You can avoid getting “too much” vitamin D—despite what you’ve heard

I often discuss the importance of vitamin D. Research links optimal levels to a reduced risk of just about every chronic disease on the planet. Which is why I  suggest you supplement year-round with 10,000 IU daily of vitamin D3.

Of course, some so-called experts dither about getting “too much” of this critical vitamin. But, as I’ve explained before, this worry is complete nonsense. Plus, a new study has found that magnesium helps regulate vitamin D—making it possible to avoid the risk of an “overdose.”

I’ll tell you how much magnesium you need daily and which forms to avoid in a moment. But first, let’s take a closer look at that study…

New study finds magnesium regulates vitamin D

The new study, published in the American Journal of Clinical Nutrition, focused on the role of magnesium as part of the Personalized Prevention of Colorectal Cancer Trial.

Researchers randomly assigned participants to receive either a placebo or magnesium supplements. And for the magnesium group, researchers adjusted the daily dosage based on the participants’ normal dietary intake of calcium and magnesium at the study’s outset.

This kind of personalized approach in dosing represents a significant advancement beyond the blind, one-size-fits-all studies that have dominated the field of nutritional research for decades. And it seems to represent an encouraging new trend toward better science, as I recently pointed out.

As it turns out, magnesium supplementation helped regulate vitamin D levels…

In fact, they found that when initial vitamin D levels were insufficient (below 30 nanograms/mL), magnesium supplementation actually increased D levels! And in people with high vitamin D, magnesium was shown to balance those levels out.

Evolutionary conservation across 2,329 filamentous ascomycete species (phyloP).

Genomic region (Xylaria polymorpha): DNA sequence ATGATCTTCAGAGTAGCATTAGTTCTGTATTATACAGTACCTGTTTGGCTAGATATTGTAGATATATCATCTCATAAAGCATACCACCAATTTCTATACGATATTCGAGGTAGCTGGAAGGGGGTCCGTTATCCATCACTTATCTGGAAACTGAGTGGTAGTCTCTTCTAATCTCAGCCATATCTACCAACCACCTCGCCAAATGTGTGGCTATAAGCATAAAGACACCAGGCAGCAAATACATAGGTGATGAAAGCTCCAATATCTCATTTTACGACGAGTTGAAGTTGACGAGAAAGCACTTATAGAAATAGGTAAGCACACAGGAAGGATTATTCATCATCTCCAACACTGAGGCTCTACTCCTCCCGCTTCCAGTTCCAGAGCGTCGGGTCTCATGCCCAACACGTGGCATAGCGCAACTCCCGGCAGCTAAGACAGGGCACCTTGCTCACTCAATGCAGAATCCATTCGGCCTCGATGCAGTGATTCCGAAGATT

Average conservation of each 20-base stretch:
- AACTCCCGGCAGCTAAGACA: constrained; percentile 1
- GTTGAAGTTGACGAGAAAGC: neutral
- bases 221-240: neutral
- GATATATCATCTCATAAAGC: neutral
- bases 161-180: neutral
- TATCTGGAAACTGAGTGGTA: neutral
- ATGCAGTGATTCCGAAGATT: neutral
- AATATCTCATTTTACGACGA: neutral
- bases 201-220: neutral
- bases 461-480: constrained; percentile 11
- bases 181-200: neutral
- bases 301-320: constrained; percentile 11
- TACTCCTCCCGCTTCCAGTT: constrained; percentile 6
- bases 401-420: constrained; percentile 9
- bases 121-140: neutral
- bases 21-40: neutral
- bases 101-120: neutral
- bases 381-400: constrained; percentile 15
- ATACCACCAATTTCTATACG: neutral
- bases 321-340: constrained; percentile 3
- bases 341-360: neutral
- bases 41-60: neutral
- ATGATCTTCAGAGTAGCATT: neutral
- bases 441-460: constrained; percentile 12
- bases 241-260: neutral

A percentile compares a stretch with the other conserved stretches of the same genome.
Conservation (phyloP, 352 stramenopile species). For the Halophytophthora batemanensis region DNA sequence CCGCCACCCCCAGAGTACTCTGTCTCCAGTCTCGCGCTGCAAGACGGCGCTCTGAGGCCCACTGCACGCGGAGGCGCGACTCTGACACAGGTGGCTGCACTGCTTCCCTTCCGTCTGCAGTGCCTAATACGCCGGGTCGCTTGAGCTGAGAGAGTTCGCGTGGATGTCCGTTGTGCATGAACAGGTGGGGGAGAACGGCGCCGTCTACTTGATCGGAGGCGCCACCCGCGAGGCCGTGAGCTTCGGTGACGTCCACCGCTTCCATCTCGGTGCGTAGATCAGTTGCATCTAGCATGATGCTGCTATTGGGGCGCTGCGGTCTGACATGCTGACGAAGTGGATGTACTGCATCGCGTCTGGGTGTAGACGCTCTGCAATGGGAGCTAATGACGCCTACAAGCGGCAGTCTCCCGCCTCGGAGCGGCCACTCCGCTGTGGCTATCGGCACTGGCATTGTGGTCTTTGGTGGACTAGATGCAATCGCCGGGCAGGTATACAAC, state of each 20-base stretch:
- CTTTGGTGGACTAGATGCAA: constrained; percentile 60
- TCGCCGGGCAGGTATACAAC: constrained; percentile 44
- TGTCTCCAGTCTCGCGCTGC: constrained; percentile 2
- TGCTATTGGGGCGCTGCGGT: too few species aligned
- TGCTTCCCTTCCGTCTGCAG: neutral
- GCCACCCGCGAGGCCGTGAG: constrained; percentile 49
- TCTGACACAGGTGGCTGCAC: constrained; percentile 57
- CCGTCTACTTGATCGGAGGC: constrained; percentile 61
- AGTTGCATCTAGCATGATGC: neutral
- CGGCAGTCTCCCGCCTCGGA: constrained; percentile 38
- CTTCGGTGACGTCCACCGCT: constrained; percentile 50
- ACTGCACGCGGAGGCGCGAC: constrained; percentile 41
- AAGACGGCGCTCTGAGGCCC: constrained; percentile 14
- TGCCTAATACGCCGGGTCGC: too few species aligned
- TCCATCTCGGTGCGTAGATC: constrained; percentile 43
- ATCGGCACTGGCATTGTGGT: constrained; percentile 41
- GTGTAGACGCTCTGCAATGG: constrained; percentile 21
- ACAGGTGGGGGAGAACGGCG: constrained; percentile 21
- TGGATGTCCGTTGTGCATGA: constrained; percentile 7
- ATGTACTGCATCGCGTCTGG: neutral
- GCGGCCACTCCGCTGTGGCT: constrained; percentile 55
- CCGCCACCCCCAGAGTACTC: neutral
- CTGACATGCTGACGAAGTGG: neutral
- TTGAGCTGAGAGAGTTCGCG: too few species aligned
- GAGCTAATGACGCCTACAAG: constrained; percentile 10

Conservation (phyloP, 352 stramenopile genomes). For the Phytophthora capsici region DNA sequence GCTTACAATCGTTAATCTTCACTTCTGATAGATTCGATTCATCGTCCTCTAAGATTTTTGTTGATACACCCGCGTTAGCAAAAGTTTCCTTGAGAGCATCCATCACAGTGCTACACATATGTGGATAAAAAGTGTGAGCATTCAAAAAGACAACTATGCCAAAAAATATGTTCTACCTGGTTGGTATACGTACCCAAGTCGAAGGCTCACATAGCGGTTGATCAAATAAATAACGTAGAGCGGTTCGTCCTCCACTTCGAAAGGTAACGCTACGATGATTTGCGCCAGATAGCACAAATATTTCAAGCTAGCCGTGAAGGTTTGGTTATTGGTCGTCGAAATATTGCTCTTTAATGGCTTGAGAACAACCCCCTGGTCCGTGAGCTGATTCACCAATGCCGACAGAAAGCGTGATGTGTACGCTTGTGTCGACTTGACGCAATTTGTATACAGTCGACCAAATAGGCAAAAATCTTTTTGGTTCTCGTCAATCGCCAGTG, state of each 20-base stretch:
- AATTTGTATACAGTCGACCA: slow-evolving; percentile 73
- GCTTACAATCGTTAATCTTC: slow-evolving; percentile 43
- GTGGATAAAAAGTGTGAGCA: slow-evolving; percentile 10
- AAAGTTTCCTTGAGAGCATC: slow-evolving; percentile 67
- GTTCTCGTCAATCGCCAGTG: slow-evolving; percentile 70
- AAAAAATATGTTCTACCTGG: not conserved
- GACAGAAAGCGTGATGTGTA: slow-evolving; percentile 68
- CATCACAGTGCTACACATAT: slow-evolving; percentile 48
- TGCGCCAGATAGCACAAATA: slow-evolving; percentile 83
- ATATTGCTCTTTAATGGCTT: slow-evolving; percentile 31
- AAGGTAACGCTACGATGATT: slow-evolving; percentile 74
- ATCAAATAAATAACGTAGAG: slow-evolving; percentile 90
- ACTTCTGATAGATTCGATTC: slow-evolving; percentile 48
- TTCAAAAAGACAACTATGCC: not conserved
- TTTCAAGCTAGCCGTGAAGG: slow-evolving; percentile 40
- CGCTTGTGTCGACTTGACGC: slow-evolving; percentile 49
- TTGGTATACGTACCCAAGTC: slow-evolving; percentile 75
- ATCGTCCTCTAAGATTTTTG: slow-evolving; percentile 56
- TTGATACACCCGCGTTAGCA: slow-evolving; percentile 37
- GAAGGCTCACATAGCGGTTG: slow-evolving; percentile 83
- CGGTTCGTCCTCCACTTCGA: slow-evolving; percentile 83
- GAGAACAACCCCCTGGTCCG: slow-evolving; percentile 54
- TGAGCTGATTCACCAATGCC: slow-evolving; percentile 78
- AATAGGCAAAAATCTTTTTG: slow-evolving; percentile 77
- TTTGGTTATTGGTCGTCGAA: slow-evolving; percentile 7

I recommend keeping your vitamin D levels between 50 ng/mL and 75 ng/mL.

Three key takeaways about magnesium and vitamin D

So, the way I see it, there are some major things to keep in mind…

First, the study reinforces the fundamental concept that vitamins and minerals always work together to regulate metabolism.

Second, this study clearly illustrates that magnesium helps regulate blood levels of vitamin D. And the mainstream’s preoccupation with vitamin D “overdose” is really just another dangerous medical myth. So, you can stop worrying about taking “too much” of this critical vitamin, especially when most of our population is actually deficient.

Third, the study shows that supplementing with magnesium and vitamin D is essential to achieving optimal health. As I mentioned above, I recommend you supplement daily and year-round with 10,000 IU of vitamin D. You can now find vitamin D in a convenient liquid form, together with the potent marine carotenoid astaxanthin. (To learn about my personal recommendations, visit www.DrMicozzi.com and search the “Shop” tab.)

You should also supplement year-round with 200 to 400 mg of magnesium daily, as nearly 80 percent of U.S. adults are deficient. Just make sure you take the right form.

You can also get magnesium from foods, such as:

  • Avocado
  • Beans
  • Cacao
  • Fish and meats
  • Green leafy vegetables
  • Nuts such as almonds, cashews, pecans, and walnuts
  • Pumpkin seeds
  • Seaweed

You can also increase your magnesium levels by enjoying a soothing Epsom salt bath.

Now, I know calcium supplements often get lumped into the conversation about magnesium and vitamin D. But as I often report, you should always get your calcium from foods, not supplements.

So, as we head deeper into spring, get outside in the sunshine every day for a few minutes to keep your vitamin D levels up. And you won’t need worry about “overdosing,” because your body has built-in mechanisms to naturally keep vitamin D at safe levels.

Of course, the attacks on vitamin D continue. So, next month, I’ll expose another three recent attempts that have been in the headlines.

Source:

“Magnesium status and supplementation influence vitamin D status and metabolism: results from a randomized trial.” The American Journal of Clinical Nutrition, 2018; 108(6): 1249–1258. doi.org/10.1093/ajcn/nqy274


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